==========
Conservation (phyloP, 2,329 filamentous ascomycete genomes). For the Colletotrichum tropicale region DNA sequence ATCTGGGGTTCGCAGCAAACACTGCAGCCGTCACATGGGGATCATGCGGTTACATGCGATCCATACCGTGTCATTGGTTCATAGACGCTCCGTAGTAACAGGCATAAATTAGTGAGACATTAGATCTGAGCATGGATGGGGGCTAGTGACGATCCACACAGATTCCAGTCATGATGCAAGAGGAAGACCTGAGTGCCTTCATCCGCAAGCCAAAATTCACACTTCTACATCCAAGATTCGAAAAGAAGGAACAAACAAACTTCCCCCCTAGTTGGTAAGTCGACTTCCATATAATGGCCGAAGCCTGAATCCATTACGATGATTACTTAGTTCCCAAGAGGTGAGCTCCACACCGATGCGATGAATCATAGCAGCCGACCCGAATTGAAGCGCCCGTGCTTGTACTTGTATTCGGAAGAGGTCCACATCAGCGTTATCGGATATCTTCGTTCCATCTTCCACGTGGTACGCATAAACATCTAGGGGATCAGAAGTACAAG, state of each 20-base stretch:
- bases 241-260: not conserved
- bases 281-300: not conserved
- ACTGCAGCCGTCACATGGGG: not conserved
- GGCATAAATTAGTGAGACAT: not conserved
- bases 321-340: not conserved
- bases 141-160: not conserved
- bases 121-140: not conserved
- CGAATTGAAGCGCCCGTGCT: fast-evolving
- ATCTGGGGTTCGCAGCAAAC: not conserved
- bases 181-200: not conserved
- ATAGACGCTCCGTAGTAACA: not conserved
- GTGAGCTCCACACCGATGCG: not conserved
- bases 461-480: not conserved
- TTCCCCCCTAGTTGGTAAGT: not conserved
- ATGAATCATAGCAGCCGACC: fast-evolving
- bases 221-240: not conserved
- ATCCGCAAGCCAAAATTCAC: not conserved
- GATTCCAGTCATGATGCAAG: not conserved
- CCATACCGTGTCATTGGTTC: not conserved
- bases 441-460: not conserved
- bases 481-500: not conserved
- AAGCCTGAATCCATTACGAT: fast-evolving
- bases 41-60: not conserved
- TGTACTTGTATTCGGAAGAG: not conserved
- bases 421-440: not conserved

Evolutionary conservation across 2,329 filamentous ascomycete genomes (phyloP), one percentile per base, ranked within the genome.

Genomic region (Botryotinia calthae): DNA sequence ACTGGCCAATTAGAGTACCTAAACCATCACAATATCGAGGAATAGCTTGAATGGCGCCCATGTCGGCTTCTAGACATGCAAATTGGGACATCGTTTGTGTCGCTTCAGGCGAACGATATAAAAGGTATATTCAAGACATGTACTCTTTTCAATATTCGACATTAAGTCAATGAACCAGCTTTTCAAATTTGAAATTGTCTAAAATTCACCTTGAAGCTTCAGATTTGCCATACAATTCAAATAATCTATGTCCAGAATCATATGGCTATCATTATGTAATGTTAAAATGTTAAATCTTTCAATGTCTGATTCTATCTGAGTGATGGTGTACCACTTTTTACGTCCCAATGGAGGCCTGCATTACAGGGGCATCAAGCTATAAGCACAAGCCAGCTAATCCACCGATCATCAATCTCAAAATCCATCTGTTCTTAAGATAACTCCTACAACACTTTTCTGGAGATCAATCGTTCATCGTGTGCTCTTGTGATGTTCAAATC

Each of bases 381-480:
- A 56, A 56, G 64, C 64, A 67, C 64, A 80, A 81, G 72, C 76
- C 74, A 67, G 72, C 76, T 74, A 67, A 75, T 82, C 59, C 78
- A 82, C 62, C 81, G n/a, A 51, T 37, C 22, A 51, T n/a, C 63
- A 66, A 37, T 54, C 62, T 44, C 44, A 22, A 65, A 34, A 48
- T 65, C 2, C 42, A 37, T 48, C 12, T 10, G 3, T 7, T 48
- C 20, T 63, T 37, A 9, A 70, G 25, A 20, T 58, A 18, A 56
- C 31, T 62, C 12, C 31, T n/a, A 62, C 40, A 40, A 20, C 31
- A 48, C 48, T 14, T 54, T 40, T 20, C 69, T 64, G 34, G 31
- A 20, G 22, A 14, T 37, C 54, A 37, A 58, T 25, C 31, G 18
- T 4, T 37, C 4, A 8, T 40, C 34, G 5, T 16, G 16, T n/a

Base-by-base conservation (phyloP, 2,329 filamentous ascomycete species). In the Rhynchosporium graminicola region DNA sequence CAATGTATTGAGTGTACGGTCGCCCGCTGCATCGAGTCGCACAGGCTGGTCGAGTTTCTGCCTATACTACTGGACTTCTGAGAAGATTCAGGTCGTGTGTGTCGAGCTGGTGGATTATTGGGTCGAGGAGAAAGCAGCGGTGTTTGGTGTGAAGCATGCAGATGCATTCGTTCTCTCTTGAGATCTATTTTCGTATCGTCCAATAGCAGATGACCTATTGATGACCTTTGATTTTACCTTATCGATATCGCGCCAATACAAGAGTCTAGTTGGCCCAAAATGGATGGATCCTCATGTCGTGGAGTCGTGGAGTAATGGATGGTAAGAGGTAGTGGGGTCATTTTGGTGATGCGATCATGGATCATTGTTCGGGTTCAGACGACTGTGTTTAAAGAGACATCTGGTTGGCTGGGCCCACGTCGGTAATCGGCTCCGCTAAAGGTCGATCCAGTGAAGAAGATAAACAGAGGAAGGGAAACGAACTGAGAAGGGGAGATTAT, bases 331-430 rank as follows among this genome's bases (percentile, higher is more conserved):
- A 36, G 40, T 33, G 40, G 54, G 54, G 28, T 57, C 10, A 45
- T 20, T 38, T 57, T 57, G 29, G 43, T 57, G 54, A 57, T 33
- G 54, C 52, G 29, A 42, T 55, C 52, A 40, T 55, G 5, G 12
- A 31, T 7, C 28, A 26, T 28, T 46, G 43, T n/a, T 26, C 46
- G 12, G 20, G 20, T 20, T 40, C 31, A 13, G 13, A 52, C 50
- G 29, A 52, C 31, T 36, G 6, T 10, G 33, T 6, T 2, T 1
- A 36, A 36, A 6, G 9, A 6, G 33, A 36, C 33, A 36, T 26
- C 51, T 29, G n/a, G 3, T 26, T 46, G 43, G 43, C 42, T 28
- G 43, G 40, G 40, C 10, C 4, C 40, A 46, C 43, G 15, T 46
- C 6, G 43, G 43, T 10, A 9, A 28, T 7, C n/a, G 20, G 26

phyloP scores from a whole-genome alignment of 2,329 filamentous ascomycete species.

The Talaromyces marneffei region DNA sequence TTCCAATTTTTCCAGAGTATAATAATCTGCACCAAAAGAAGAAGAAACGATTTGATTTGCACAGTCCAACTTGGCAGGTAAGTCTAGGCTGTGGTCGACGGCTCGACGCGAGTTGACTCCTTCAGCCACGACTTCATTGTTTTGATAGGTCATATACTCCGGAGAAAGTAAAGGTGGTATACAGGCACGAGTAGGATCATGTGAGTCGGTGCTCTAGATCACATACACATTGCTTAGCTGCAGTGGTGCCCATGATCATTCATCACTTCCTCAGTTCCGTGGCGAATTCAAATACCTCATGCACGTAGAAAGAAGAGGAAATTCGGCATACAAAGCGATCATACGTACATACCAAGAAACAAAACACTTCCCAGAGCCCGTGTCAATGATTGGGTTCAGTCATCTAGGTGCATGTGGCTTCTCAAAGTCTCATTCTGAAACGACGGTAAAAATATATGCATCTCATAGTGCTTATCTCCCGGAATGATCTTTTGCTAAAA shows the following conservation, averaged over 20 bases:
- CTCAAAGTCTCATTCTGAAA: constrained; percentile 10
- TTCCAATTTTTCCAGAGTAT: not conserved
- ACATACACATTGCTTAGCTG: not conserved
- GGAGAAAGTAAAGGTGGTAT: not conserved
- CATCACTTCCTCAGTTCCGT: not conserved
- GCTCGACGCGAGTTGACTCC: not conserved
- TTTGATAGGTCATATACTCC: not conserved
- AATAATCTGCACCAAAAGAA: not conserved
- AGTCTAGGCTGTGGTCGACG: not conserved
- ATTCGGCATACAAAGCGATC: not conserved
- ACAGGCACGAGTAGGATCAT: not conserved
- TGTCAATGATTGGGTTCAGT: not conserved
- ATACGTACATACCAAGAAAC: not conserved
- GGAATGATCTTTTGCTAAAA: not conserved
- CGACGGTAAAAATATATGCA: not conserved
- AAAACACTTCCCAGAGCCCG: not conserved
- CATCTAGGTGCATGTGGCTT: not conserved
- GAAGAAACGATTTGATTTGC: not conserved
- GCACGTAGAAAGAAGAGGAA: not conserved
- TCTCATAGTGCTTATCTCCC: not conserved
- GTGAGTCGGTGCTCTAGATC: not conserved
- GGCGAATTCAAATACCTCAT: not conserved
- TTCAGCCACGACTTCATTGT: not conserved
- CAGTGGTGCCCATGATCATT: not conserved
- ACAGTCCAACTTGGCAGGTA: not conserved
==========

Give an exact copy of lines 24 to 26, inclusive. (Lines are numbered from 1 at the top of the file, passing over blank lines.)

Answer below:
- bases 41-60: not conserved
- TGTACTTGTATTCGGAAGAG: not conserved
- bases 421-440: not conserved